And a lot of credit for this must go to Jackson's work of direction, which showcases a great comedic timing and a pretty good knowledge of how to develop his plot. While "Braindead" is not the first film to have over-the-top comic-book violence as source of laughs, however, Jackson does it with intelligence, embracing the camp and the absurd outrageousness of the story without taking it too seriously. Bizarre and subversive, yet full of a charming naiveté, "Braindead" is a wild roller-coaster ride of non-stop laughs and gore. Cinematographer Murray Milne showcases a highly dynamic camera-work that truly makes the most of its haunting location: the Cosgroves' old mansion. A lot of credit must go to Richard Taylor (later founder of Weta Workshops) and his special effects team, who create a remarkably outstanding piece of work, specially considering the relatively low budget of the production. The highly imaginative set pieces that Jackson creates would not be the same without the work of both Milne and Taylor.

Regarding the cast, the performances are of great quality, and the actors really make a great job with the screenplay. In his feature film debut, Timothy Balme is great as the shy, and socially awkward Lionel Cosgrove, the unlikely hero of this story. With a everyman look and natural charm, Balme is perfectly believable both as a dedicated son and as zombie killing machine. Balme also displays a terrific talent for slapstick comedy through the film, specially in a scene involving a park and a baby cart. The beautiful Spanish actress Diana Peñalver makes a fitting romantic interest for Lionel, playing the high spirited Paquita with a joy and energy that contrasts nicely with the bumbling character developed by Balme. Elizabeth Moody plays Vera, and she does it with such a great passion and power in her delivery that is difficult not to hate her character. Nevertheless, actors Ian Watkin and Stuart Devenie are definitely the scene stealers of the film; Watkin, as the despicable uncle trying to get Lionel's money, and Devenie, in a small but very memorable scene as the town's priest.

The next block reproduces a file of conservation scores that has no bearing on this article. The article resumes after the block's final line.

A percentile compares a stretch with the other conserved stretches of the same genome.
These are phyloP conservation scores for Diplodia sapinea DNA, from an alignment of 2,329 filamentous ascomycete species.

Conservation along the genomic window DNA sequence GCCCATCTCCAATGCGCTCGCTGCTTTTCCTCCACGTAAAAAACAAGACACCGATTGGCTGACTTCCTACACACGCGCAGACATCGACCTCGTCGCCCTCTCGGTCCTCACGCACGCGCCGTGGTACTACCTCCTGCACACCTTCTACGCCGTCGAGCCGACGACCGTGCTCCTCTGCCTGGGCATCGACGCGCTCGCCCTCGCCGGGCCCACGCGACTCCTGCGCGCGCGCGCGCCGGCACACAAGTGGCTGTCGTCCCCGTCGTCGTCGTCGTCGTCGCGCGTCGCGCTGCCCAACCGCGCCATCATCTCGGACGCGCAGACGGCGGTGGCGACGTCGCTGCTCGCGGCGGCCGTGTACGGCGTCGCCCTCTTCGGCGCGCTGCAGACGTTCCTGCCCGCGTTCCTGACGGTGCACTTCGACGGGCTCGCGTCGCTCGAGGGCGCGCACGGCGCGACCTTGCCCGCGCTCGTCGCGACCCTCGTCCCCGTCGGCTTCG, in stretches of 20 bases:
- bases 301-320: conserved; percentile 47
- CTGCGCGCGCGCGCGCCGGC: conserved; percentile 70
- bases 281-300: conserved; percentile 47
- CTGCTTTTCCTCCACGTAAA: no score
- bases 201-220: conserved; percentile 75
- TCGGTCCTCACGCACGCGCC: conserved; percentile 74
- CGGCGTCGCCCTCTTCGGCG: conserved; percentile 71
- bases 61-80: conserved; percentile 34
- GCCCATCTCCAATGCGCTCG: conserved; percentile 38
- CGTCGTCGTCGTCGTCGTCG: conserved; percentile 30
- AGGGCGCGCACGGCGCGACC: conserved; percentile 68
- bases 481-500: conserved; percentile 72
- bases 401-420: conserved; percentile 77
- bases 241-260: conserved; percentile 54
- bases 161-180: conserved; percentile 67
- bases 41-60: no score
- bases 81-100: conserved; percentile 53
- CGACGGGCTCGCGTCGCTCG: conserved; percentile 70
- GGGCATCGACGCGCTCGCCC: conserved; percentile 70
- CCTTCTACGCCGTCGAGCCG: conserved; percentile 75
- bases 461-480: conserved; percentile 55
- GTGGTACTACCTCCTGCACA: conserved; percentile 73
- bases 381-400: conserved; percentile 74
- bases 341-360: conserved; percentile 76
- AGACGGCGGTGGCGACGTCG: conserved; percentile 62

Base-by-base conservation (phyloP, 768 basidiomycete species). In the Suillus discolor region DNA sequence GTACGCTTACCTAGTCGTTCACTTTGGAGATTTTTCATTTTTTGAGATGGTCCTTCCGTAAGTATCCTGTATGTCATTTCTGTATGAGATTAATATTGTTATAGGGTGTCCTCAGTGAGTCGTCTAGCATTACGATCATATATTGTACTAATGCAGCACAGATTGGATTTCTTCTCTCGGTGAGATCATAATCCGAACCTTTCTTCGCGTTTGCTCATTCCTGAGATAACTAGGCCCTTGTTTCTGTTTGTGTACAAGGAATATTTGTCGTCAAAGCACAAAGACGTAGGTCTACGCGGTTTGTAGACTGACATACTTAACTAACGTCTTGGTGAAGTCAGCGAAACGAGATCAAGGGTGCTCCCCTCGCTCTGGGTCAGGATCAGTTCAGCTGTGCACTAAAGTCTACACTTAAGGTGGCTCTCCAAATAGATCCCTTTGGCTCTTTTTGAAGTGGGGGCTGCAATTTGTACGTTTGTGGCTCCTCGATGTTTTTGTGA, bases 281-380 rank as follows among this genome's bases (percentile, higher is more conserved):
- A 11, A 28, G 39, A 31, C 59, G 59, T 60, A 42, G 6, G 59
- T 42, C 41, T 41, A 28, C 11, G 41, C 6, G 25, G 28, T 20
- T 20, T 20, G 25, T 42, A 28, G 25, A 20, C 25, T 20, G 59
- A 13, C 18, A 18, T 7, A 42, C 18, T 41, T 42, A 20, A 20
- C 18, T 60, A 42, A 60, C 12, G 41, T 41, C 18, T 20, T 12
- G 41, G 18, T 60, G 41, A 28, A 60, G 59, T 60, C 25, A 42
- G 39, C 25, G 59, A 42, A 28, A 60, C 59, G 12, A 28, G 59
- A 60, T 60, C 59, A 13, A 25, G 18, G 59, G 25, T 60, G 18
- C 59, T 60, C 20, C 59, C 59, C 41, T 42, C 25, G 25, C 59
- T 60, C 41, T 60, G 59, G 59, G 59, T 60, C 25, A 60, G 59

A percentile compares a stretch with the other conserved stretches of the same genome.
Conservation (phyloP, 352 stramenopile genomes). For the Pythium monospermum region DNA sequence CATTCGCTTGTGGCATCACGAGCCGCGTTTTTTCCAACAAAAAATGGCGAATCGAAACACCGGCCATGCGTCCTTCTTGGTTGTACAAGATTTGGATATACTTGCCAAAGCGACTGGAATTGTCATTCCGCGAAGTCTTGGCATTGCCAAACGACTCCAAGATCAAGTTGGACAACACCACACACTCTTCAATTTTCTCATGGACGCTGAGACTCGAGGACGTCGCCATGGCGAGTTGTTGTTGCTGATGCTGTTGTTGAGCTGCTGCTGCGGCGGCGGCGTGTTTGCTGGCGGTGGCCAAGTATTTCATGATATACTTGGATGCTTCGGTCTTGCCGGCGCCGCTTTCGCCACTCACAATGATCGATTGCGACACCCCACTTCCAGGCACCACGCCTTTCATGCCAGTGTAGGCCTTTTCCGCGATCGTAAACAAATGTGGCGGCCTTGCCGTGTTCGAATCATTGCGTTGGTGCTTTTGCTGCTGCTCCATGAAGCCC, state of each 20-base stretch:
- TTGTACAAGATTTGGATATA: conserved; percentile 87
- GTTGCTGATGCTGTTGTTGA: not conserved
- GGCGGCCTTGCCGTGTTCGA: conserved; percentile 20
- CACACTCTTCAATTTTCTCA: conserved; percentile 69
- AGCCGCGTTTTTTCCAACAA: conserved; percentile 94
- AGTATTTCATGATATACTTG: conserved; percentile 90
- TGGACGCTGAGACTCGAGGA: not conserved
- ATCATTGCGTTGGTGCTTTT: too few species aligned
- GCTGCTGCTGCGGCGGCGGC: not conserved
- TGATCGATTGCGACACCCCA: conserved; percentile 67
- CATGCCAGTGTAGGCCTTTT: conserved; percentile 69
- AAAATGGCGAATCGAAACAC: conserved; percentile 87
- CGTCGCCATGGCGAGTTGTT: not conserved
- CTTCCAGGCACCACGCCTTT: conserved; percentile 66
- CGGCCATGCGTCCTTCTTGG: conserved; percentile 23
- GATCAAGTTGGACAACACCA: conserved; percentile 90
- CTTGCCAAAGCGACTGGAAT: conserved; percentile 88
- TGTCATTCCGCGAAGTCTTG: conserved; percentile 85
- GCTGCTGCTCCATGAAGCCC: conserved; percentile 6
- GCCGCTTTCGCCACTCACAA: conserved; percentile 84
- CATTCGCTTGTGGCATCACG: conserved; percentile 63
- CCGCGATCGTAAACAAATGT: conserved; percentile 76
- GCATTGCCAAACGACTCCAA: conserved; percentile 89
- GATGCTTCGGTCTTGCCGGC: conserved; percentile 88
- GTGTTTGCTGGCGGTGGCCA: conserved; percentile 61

Peter Jackson's "Braindead" has earned a reputation as one of the goriest films of all time. While the movie certainly makes a good argument for the title, what makes the difference between "Braindead" and other gory horror films may be the fact that despite the looks, it's not really gratuitous. It's not gore for gore's sake, but the actual use of guts and blood for slapstick. Like Sam Raimi did in "Evil Dead 2", the gore in excess is taken as another element of absurd in the manner of grand guignol theater. Things that could be labeled as gross, sick or disgusting, become the source of comedy under Jackson's narrative, which seems to be trying to outdo itself in terms of outrageousness each time (and boy it succeeds!). The macabre humor of Peter Jackson may be hard to stomach at first, but in "Braindead" he achieves a balance between mainstream accessibility and his trademark taste for the bizarre. And the most amazing thing is that after all the guts and gore, there's a charming love story that works swiftly hidden beneath the blood.

Years later, Jackson become a well-known name thanks to the strong drama film "Heavenly Creatures" and of course, his magnum opus, the adaptation of J.R.R. Tolkien's fantasy novel "The Lord of the Rings". However, for many horror fans he was already a major talent to follow way before his mainstream breakthrough, being the mastermind behind three splatter cult classics where low budget was in no way a limit for a fertile imagination. Despite being lesser known that "The Lord of the Rings" trilogy, "Bad Taste", "Meet the Feebles" and "Braindead" remain an early trilogy of offbeat horror and comedy that still can deliver its good share of laughs, and showcase the rising talent of Peter Jackson. Of the three, "Braindead" is without a doubt, the crowning achievement. And one hell of a bloody crowning achievement!